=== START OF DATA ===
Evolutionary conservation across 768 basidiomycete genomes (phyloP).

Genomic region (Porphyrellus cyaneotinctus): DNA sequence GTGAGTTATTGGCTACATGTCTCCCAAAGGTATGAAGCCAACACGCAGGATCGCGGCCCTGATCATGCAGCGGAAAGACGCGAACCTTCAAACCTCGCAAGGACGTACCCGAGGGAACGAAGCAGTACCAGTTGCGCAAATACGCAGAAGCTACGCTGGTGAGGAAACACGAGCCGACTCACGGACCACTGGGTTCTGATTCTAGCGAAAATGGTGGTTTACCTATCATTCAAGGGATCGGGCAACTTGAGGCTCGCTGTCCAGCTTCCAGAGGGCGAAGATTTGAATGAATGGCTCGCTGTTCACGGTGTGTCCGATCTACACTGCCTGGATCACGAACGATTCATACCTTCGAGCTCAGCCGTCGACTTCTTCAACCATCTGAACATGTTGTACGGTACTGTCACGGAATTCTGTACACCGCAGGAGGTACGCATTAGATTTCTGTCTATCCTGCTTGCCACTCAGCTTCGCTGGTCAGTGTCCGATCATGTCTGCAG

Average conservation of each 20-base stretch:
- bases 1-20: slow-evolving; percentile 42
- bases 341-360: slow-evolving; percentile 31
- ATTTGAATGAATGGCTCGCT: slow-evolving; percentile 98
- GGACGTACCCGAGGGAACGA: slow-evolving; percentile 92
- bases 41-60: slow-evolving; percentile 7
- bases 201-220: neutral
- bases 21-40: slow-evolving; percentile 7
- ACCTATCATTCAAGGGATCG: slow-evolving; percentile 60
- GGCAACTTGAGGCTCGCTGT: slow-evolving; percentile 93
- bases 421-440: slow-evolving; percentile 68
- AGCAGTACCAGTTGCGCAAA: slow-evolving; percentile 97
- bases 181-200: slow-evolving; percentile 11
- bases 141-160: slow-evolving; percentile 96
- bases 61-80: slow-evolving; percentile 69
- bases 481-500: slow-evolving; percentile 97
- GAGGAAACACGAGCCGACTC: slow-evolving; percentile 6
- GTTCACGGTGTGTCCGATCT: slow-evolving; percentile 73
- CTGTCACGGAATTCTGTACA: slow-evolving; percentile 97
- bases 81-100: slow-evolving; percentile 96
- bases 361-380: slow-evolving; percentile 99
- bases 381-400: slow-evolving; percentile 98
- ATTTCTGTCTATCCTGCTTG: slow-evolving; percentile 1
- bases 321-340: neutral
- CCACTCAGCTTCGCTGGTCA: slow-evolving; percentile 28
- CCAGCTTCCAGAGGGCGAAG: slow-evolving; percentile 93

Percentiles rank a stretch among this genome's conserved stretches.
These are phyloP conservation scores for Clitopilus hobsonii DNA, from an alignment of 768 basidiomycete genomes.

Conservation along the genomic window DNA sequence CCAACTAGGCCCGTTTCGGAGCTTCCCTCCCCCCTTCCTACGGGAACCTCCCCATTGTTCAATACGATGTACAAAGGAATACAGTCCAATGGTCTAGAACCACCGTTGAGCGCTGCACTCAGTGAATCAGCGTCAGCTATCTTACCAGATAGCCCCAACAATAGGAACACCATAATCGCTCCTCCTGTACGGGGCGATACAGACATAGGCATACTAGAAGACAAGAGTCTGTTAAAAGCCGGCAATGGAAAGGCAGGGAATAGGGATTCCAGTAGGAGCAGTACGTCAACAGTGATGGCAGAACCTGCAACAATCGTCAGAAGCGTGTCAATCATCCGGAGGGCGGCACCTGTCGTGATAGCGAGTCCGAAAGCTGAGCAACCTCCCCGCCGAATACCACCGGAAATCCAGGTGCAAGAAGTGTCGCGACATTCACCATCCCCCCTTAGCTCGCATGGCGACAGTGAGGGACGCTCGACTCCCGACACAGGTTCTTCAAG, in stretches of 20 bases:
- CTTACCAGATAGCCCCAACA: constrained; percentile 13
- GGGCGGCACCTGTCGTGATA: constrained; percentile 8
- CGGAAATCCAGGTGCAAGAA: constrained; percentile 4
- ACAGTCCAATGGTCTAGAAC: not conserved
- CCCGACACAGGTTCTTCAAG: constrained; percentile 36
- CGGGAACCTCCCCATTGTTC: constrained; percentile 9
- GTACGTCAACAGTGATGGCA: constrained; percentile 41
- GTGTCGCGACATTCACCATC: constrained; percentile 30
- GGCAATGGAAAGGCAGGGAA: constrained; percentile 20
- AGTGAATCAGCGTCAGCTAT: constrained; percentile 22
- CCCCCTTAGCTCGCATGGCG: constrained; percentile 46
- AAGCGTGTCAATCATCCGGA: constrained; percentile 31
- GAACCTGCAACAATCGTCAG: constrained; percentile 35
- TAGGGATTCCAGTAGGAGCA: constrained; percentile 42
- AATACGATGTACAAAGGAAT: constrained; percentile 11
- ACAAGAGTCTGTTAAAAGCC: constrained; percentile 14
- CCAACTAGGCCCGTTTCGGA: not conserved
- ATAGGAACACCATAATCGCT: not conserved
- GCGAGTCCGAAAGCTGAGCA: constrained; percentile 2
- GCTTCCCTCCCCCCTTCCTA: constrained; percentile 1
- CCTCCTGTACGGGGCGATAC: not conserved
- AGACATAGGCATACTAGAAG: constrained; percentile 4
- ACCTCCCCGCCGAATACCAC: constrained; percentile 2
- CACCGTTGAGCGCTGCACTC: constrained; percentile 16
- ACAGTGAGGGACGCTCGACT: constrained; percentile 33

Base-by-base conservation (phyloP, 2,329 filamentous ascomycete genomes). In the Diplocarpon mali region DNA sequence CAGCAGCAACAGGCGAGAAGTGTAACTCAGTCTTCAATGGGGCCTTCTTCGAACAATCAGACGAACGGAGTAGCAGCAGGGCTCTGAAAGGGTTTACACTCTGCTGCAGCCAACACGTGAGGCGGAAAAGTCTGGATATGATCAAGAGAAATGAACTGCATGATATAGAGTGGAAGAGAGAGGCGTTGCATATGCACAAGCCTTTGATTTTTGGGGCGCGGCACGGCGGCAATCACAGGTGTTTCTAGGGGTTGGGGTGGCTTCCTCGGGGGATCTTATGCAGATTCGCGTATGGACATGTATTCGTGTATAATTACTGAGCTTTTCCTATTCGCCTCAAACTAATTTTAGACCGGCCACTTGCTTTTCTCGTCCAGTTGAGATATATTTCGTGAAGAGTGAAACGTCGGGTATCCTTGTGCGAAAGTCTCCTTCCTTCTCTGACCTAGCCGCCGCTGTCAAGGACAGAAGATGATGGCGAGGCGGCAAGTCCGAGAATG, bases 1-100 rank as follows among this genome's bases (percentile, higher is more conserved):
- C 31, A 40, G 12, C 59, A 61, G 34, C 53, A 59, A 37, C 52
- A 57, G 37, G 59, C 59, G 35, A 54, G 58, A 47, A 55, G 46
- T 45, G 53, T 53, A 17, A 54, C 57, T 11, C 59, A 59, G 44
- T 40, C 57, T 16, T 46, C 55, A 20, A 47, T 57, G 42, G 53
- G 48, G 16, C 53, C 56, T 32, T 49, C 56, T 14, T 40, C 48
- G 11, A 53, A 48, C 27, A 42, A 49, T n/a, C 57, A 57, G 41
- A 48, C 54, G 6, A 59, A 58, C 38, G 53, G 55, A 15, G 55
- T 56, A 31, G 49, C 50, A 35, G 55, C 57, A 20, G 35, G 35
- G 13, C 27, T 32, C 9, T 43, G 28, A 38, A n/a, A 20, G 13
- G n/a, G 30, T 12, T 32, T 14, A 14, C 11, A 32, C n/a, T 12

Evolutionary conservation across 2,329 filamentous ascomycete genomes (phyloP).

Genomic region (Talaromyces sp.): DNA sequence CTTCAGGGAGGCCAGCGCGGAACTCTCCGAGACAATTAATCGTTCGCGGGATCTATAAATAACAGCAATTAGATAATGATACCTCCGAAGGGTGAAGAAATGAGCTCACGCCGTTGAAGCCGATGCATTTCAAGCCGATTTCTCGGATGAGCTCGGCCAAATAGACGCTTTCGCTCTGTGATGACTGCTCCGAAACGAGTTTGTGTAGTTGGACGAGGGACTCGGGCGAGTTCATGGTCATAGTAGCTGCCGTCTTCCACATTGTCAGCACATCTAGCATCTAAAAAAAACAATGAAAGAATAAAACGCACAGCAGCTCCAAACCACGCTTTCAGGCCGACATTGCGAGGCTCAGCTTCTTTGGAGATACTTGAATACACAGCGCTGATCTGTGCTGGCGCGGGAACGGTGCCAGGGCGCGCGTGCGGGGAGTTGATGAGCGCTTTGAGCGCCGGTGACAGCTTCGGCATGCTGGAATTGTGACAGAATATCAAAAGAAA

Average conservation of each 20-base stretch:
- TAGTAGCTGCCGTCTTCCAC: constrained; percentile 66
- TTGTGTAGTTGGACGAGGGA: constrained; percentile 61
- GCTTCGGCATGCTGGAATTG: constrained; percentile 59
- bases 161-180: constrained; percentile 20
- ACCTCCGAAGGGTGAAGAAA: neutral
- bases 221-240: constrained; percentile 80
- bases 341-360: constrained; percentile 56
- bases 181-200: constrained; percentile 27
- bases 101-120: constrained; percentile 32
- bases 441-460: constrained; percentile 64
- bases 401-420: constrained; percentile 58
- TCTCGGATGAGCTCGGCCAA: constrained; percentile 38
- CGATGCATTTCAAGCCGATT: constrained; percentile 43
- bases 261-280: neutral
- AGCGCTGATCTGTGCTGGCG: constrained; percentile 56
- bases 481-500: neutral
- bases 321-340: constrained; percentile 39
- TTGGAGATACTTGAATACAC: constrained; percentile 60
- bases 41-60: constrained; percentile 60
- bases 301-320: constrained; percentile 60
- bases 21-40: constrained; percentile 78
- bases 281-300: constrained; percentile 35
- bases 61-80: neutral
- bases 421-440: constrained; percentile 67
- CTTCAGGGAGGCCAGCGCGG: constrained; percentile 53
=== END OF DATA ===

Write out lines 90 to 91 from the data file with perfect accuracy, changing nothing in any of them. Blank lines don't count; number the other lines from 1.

- bases 301-320: constrained; percentile 60
- bases 21-40: constrained; percentile 78